Movie Trailers Proliferate, Building Fervor, Fan Engagement

The number of trailers for franchise blockbusters has skyrocketed, flooding YouTube, Facebook and other platforms. “Star Wars: The Force Awakens” counts 17 trailers, teasers and ads thus far. Today’s trailer looks much more like entertainment than an ad, linking to past franchise chapters, teasing out the identity of shadowy or hooded characters, and generally amping up anticipation and heated fan engagement before the film even opens. The nested teasers and trailers dole out details without giving away plot.

According to The Verge, the rise of trailers’ importance and numbers has spawned more trailer editing shops, which have grown from a dozen or so 15 years ago to over 100 today.

“We’re now making advertising for advertising, a teaser for the actual teaser, which is an advertisement for a movie,” says Transit trailer shop’s Shawn Yashar. “There’s definitely more content out there than ever before.”


University of East Anglia professor of film/TV Keith Johnson notes, “This is all about building anticipation.”

“It’s no longer anticipation for the finished product,” he says. “It’s anticipation for something that will build your anticipation.”

Disney, which created all its “Force Awakens” trailers in-house, has seen heated fan discussions break out over brief appearances of the crossguard lightsaber and BB-8 droid, while Star Wars toys and other merchandise are selling robustly. Much fan attention is focused on the absence of Luke and, “whether he’s the hooded figure with the robotic hand glimpsed in the teaser,” a mystery, says director/writer J.J. Abrams, that is “no accident.”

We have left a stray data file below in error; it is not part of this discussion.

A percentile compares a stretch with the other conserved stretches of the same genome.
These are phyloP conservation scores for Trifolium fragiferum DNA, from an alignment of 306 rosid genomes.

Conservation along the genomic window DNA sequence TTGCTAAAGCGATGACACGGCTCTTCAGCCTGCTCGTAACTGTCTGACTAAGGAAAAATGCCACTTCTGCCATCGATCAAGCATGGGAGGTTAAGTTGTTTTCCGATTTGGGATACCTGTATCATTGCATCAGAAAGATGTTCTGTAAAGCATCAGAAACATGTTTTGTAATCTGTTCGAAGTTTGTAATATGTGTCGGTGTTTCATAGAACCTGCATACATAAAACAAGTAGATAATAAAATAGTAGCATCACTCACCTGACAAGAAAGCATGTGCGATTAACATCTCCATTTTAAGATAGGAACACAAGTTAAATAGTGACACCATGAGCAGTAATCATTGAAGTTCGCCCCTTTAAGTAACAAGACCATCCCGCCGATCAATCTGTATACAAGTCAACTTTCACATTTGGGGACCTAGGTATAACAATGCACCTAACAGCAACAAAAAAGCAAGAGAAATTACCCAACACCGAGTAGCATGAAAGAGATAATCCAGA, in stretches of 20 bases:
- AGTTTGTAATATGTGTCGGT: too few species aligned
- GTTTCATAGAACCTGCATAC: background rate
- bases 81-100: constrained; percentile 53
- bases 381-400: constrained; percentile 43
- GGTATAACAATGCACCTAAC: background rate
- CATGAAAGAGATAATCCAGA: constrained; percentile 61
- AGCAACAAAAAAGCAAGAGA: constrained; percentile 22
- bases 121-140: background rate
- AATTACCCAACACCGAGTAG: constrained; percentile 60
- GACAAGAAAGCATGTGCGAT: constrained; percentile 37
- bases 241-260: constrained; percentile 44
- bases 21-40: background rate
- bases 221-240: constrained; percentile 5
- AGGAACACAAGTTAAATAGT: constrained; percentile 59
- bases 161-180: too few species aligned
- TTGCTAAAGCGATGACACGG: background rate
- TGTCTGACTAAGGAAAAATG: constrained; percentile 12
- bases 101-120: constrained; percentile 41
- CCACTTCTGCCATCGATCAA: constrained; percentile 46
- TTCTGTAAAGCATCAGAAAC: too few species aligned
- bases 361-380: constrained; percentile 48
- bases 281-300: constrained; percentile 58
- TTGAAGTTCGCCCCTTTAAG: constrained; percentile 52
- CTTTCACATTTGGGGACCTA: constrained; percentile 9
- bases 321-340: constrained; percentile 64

The Verge notes that, “This is a style of trailer design that’s only possible when people are watching on platforms like YouTube, when they can pause and replay and submit trailers to Zapruder-level analysis.”

Even better for the studios, YouTube offers actionable data, down to the level of what scenes fans paused and rewound. Rentrak and other services monitor Twitter “for what elements of the trailer people are discussing.” All this data makes it easier for studios to “monitor the conversation to see what direction to take in subsequent trailers.”